I didn't realize bringing this up to date would take as long to tinker around with as it did (~ 8 hours), but...
Why was it such a pain?...
GCC 2.95.3 was Released in March 2001
Don't let the 2017 build date fool you. That's a 20-year old compiler, which we assume has the occasional Haiku patch here and there.
I knew the compiler that came with Haiku had been old. But when I was making decisions about letting go of C89 support (in the core) I figured that Haiku would be bumping their versions to support C99 at some point...
The reason Haiku is still so far back appears to be because they depend on GCC 2.95 features that enable them to get binary compatibility with old BeOS packages.
You can install a more modern GCC if you like--but then you're off in the concerns of having multiple toolchains on your system. And presumably it's harder to link up against the HaikuOS C++ platform APIs. So I thought it would be a good proof of our light dependencies to build on what's there.
Note: Not Just Us, mbedTLS Dropped Their C89 Support
Even the most die -hard of low-dependency systems have let go of the 80s. In 2019, mbedTLS ceased supporting C89:
"We've internally decided to drop support for C89 in the development branch. We've removed
-Wdeclaration-after-statementto our build options in
CMakeLists.txt. We run some builds with
gcc -std=c99 -pedanticso we do test C99 compliance to a reasonable extent. Thus this issue is resolved."
Options Were Either Give Up, Or Revive the C++98 Build
At one point Ren-C was able to build as C++98. I stopped seeing the point of maintaining this option...as it was silly to be keeping track of which features I could use from C++11 in which permutations. So it was either you build as C or you build as C++11 (or higher).
But there really is no other choice with this GCC 2.95. The code is now styled:
printf("Here's a statement\n"); const char *str = "Here's a declaration after a statement";
The Haiku C compilation mode requires all your definitions to be before the statements:
const char *str; printf("Here's a statement\n"); str = "Here's a declaration after a statement";
(Note: I hate that, because it makes maintenance much harder. But libuv is actually a holdout here...they're carrying the torch for C89 and committers still have to code in that style.)
In any case, C++98 was able to do that. So I revived the setting. It wasn't too hard...I just made it act like the C build almost all of the time. Hence no use of inheritance in REBVAL or anything like that. It deviates only when it has to for compiler semantics.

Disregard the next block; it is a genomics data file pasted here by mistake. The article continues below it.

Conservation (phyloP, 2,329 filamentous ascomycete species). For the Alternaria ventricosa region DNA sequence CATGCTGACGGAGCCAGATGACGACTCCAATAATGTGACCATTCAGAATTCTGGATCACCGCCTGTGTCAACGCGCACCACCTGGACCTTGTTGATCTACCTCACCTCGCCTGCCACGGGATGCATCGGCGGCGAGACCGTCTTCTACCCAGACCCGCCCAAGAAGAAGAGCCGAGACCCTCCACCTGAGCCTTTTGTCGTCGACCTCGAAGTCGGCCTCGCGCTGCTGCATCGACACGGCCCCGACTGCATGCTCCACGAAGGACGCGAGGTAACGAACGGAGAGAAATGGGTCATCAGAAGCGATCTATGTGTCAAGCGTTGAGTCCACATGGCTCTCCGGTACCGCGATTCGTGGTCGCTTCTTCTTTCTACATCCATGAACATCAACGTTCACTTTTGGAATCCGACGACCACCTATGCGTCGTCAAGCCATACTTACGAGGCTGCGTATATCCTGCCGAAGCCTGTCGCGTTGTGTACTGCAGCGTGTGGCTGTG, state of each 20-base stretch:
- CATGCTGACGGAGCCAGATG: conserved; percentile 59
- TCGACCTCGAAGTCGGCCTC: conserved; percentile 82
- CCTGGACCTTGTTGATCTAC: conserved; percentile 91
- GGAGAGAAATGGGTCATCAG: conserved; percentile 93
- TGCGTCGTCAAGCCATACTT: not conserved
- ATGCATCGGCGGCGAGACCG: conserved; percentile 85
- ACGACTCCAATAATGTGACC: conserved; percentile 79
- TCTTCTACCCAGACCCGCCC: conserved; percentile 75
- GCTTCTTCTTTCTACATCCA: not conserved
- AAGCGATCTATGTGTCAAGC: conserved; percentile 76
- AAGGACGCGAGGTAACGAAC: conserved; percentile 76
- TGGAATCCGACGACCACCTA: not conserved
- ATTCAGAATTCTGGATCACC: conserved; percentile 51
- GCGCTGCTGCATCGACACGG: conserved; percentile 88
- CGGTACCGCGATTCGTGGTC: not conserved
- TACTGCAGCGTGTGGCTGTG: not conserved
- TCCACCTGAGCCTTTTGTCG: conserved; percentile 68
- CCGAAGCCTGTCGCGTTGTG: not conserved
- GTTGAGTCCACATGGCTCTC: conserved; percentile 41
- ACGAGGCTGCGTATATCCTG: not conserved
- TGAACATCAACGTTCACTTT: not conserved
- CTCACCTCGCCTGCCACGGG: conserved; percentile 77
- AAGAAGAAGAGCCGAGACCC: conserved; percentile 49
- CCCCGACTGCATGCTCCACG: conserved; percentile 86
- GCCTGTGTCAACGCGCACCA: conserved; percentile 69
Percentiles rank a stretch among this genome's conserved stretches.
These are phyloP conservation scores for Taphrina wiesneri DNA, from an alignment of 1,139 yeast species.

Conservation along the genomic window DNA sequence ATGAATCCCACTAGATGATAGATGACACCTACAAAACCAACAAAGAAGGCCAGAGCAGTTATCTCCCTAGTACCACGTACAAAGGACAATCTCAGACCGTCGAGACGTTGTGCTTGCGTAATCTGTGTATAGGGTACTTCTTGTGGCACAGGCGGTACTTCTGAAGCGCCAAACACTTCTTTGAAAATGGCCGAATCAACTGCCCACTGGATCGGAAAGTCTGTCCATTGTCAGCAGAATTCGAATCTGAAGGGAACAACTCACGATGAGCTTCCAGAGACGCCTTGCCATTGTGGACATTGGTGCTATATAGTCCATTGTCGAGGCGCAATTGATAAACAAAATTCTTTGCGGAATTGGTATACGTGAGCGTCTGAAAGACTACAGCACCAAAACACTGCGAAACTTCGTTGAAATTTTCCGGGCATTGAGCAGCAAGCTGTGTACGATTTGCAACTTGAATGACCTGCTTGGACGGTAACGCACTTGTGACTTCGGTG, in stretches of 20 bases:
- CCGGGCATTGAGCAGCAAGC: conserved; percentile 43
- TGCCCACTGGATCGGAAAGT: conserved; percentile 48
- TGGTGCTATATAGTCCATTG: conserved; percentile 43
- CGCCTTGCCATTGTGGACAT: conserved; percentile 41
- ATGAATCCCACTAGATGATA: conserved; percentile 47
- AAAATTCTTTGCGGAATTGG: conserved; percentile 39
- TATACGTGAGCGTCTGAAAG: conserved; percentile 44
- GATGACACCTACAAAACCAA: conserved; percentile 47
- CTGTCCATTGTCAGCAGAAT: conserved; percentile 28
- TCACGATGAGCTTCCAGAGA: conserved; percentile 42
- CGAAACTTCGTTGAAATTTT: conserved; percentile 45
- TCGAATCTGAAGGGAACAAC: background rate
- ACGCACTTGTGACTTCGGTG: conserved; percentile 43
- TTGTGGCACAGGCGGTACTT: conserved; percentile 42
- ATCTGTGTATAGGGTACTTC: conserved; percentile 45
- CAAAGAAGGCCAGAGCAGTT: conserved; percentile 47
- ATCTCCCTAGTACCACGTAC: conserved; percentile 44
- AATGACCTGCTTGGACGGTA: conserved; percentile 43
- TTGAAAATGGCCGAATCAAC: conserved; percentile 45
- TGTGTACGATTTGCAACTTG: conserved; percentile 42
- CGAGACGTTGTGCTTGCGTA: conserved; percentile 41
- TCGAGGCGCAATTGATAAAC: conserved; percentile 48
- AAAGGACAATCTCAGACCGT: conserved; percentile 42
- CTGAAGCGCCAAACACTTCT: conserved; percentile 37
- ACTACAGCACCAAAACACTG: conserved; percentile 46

Building mbedTLS Was Saved By A --pedantic Quirk
While Ren-C was designed to compile as C or C++, mbedTLS is plain C. C++ compilers will choke on some of the permissive treatment of
I thought there'd be no way around this; because C++ compilers have no way to disable these errors. ...or so I thought...!
As it turns out, if you raise the error reporting level with "pedantic" warnings, the warning machinery notices the problems before the error! And you can ignore warnings!
So oddly enough, I actually could compile the encryption code on Haiku (without having to go in and edit it).
Small Rewrites Needed To Dodge Compiler Bugs
Minor changes were required to code that was triggering GCC 2.95 bugs that prevented the build. I wouldn't be happy if I had to make a dozen changes for it, but it was a few.
I guess even if you write code that is correct, if you notice it triggering a compiler bug that may be a sign that it involves something hard for compilers to get right. One might be able to balance the annoyance of having to make the change with the potential that maybe fewer compilers would be getting that bit wrong.
Networking Doesn't Work, But After LibUV Switch, It Might!
I built the entirety of LibUV into the executable (even though I didn't technically have to). And the filesystem code--which is now on libuv--seems to be working.
The networking isn't on libuv yet, and isn't seeming to work. But maybe once it switches over, it will. I mentioned that Haiku was one of the explicitly supported platforms of libuv. So if all goes smoothly in that conversion, I imagine this will work!
No Action Item Here, Just Proving It Could Be Done
This was a good head-check of what exactly has changed as Ren-C has refactored and evolved. Letting certain dependencies creep in can make your source less adaptable and agile...and this helps be assured that things are still on track.
What's important here isn't "oh, now we can have millions of HaikuOS users". Rather it serves as another example of managed dependency control--to lend confidence to the idea that porting to other new ones should be easy enough.